On Television: Part One


I have a confession to make:

The main, if not totally conscious, reason I chose to do this project of blogging 365 days for a year, was to knock myself out of the indelible, lifelong habit of whiling away the evening (the most precious free time of the day, especially for a parent) watching television. We don’t actually have a television in this phase of our lives, but we do have computers where we watch shows that were once on television. This is the habit of western culture at large. Watching TV (in whatever form of screen) before you go to bed. How many of us have spent a lifetime doing this? TV watching is the most addicting habit I know—or at least within the context of the time after dinner, before bed. There have been a few periods of life that I  was able to break this habit, which involved either a creative project that I was really excited about, or lack of access. Please understand, I love television. Well, I love some television. It has provided such pleasure to me for much of my life. At its best, it provides a unique balm to the troubled soul living in an uncertain world.  A kind of home that doesn’t quite belong to you, but gives you the illusion that it does. At different times in my life, I have fallen in love with: The Mary Tyler Moore Show, I Love Lucy, Freaks and Geeks, Alfred Hitchcock Presents, Arrested Development, 30 Rock, Flight of the Conchords, The Magic Garden, The Muppet Show, Saturday Night Live, Six Feet Under, Kids in the Hall, Taxi, The Office (yes, the American version), and most recently, Girls.

When I was living in Brooklyn and pursuing my acting/ screenwriting/filmmaking career, I had the habit (as many urbanites do) of going home late after a full and tiring day pursuing my dreams or at least trying to survive in an expensive and energetic city, picking up take out on the way home, and then watching syndicated sitcoms until it was time to go to sleep. This was the period of my life when I was a syndicated sitcom serial monogamist. I went from favorite sitcom to favorite sitcom, based on what was syndicated at the right time: 10:00, 10:30, 11:00, and 11:30 at night. Two hours of time (equivalent to a feature length film.) There were some sitcoms that I thought I’d never watch, because I hated them at first, most especially: Seinfeld and Friends. Friends was extremely popular when I was in college. I didn’t watch any TV while I was in college, except during visits home, and when I lived in China for a semester. I lived in a foreign student dorm (which was really a hotel) and each room had its own television. American syndicated sitcoms were a welcome friend. Anyway, back to Friends. I had a deep disdain for it. Maybe my disdain was on principal because it was so popular. But somehow, when I moved back to New York, and started watching it in its syndicated time slot, its charm warmed its way into my heart.  And then it became one of my ten, and ten thirty favorites. I particularly loved Lisa Kudrow’s portrayal of Phoebe. I suppose I most related to her character. Lisa Kudrow was brilliant and funny in the roll. I loved how her character was almost dumb, but not quite. It was a subtly different take on the ditzy blonde. Phoebe had edge and she was always a little bit surprising. Which reminds me of my personal definition of comedy: the truth delivered in surprising package. Seinfeld I also hated at the beginning. I found Jerry so whiney and his hair so terrible, that I had to turn away. But, the show’s undeniable funniness lured me back in, and I became an ardent fan. I remember watching it on Thursdays during its Prime Time slot and then again, later, and every night, during its syndicated slot. I even tearfully watched the last episode.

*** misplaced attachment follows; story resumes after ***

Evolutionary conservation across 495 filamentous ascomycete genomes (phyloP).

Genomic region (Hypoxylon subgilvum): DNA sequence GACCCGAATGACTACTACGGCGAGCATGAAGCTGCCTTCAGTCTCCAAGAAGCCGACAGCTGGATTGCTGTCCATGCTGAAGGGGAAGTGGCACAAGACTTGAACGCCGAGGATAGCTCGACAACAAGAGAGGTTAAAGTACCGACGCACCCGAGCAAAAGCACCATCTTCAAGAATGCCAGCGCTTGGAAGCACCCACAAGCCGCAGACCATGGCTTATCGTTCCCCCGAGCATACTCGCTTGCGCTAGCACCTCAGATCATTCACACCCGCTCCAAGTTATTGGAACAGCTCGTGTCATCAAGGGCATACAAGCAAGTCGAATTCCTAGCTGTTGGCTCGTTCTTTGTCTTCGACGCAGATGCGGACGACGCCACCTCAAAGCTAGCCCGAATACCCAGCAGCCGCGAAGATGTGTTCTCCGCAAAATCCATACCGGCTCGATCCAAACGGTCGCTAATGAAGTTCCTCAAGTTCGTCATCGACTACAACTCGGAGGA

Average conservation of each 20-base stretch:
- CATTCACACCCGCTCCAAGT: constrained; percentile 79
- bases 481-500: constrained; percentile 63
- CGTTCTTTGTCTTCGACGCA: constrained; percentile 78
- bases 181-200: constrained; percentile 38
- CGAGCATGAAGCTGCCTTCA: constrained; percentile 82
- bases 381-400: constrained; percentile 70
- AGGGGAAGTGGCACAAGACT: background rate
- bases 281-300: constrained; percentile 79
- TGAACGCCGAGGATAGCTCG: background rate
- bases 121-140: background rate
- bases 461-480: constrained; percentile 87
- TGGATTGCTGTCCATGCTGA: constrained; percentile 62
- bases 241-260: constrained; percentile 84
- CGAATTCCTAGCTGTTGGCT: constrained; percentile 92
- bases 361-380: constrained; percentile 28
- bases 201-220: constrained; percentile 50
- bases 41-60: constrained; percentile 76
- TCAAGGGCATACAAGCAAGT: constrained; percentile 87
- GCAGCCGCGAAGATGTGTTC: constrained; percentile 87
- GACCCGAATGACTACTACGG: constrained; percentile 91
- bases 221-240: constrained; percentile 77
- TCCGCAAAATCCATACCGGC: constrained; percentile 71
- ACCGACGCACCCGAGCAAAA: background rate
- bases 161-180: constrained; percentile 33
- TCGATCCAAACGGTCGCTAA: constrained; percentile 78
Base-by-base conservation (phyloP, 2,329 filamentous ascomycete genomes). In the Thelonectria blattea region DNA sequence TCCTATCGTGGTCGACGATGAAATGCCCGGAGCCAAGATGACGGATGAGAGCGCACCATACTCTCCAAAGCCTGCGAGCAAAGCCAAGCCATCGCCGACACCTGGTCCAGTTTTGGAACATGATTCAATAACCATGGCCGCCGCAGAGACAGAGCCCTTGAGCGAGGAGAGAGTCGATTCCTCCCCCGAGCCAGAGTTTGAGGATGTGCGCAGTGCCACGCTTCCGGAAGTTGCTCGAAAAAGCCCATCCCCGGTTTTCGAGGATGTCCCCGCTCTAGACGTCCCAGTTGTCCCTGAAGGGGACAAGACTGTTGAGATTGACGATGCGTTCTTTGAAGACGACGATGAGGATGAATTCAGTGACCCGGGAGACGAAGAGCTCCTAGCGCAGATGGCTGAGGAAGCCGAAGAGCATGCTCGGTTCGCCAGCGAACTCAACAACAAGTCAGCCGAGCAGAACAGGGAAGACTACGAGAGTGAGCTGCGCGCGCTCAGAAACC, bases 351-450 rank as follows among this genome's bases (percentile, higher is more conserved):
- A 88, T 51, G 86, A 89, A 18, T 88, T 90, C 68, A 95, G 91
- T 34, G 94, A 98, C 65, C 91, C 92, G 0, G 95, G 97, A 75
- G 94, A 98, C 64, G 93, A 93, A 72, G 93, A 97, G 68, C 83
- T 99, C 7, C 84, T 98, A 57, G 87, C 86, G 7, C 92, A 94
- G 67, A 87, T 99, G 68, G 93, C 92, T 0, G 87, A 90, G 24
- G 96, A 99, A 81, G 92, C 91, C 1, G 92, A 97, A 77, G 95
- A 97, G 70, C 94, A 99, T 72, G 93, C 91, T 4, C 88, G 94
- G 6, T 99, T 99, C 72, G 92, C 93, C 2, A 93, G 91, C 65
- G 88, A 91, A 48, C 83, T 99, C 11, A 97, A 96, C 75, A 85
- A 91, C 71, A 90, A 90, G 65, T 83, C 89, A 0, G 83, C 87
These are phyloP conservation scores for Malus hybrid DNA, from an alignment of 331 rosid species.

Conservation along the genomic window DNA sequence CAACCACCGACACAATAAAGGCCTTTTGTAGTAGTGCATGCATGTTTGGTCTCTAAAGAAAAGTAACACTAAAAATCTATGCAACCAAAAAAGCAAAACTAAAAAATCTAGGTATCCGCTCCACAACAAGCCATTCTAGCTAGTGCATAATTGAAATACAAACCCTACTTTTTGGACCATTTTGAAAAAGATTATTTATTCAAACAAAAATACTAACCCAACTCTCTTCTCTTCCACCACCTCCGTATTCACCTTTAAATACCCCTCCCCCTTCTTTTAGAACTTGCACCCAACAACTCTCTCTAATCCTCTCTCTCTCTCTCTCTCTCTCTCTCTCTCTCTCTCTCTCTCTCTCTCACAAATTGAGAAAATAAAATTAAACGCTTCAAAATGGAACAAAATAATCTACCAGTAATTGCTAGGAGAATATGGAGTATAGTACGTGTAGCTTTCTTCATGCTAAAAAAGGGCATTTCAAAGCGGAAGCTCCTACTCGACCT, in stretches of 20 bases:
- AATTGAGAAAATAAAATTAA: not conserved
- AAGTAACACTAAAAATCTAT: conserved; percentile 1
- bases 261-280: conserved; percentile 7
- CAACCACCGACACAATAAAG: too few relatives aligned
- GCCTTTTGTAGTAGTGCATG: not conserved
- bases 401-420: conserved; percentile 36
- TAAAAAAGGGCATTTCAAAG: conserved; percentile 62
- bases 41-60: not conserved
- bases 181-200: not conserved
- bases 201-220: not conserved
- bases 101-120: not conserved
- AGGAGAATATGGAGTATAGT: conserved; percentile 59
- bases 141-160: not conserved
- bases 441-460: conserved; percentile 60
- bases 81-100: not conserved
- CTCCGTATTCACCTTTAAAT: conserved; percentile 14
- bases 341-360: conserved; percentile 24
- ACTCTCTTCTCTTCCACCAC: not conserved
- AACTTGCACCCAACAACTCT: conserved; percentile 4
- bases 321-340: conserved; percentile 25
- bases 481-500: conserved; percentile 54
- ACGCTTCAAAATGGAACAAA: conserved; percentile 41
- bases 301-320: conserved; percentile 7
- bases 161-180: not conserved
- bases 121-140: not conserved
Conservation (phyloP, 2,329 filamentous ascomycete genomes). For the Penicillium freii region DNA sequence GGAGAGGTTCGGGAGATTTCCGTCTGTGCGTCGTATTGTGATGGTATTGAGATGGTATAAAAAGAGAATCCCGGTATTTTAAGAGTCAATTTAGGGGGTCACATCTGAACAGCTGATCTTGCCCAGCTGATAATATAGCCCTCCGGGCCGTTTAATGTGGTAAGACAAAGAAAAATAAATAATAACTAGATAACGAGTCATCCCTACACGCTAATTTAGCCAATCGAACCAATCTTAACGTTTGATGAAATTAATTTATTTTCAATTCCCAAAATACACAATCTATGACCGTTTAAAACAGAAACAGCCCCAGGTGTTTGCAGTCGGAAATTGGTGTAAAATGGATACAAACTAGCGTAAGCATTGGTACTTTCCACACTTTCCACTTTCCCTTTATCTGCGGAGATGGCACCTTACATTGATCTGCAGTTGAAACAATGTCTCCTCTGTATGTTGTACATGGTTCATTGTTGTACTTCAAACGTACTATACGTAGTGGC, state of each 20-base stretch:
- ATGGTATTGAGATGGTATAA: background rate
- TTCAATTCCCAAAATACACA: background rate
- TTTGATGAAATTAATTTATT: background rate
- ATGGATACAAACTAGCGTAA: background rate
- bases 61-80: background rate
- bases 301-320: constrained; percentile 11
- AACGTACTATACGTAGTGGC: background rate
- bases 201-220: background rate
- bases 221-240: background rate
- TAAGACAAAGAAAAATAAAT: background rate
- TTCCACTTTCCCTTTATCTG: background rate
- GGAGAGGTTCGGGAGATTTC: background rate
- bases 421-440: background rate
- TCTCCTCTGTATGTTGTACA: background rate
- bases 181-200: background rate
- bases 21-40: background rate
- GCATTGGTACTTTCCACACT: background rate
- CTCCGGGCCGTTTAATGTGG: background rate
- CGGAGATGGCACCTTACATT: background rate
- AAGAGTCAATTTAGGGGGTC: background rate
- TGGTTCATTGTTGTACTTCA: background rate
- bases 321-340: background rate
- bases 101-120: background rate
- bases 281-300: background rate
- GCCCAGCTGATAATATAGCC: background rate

There were two other sitcoms I had love affairs with during this phase that were both because the show was great, but also because I had developed an awful crush on the male star of each of them. Those sitcoms were: That 70’s Show, the crush being on: Topher Grace (Eric). Were you thinking it was Ashton Kutcher? I know you weren’t thinking that. Maybe you were thinking it was Danny Masterson? Who definitely was crushable. But no, it was Topher Grace. His boyish charm with just a hint of cockiness, which, somehow, always got teased out of him. It was also his laugh, because when he laughed he seemed like he was breaking character--it felt so real. It is said in the acting world, and I agree with this, that laughing (far more than tears), is the hardest thing to “act”. And the other sitcom? Newsradio. And the crush? Dave Foley. Dave Foley’s character Dave, had a very similar appeal to Topher Grace’s Eric. Actually, now that I think about it, they were very, very similar. In looks, in the boyish charm, with that touch of cockiness that got teased out of him. And in the very sincere laugh where you feel like you are seeing just the person. Hmmm.

This essay will have to be continued over the next day or two. I have a lot more to say on this subject, and I can’t stay up all night writing. After all, I still want to watch a little something before bed.

One more thing. A behind the scene irony:

Just today a video projector and screen came into our possession (how it came into our possession is a story in itself that I will tell at another time). As I write this, Lucas, who has hooked up the projector and screen, is watching Boardwalk Empire. The screen is set up just a few feet away from where I sit, at the painted ivory table (which I use as a background to many ZOELAB images). I can see only the back of the screen. Only just yesterday we received a bunch of shows and movies that we had ordered. Perhaps this is not at all ironic, but rather, writing this is helping me to resist the temptation to melt back into the couch with him to be blissfully entertained by new content in a new form.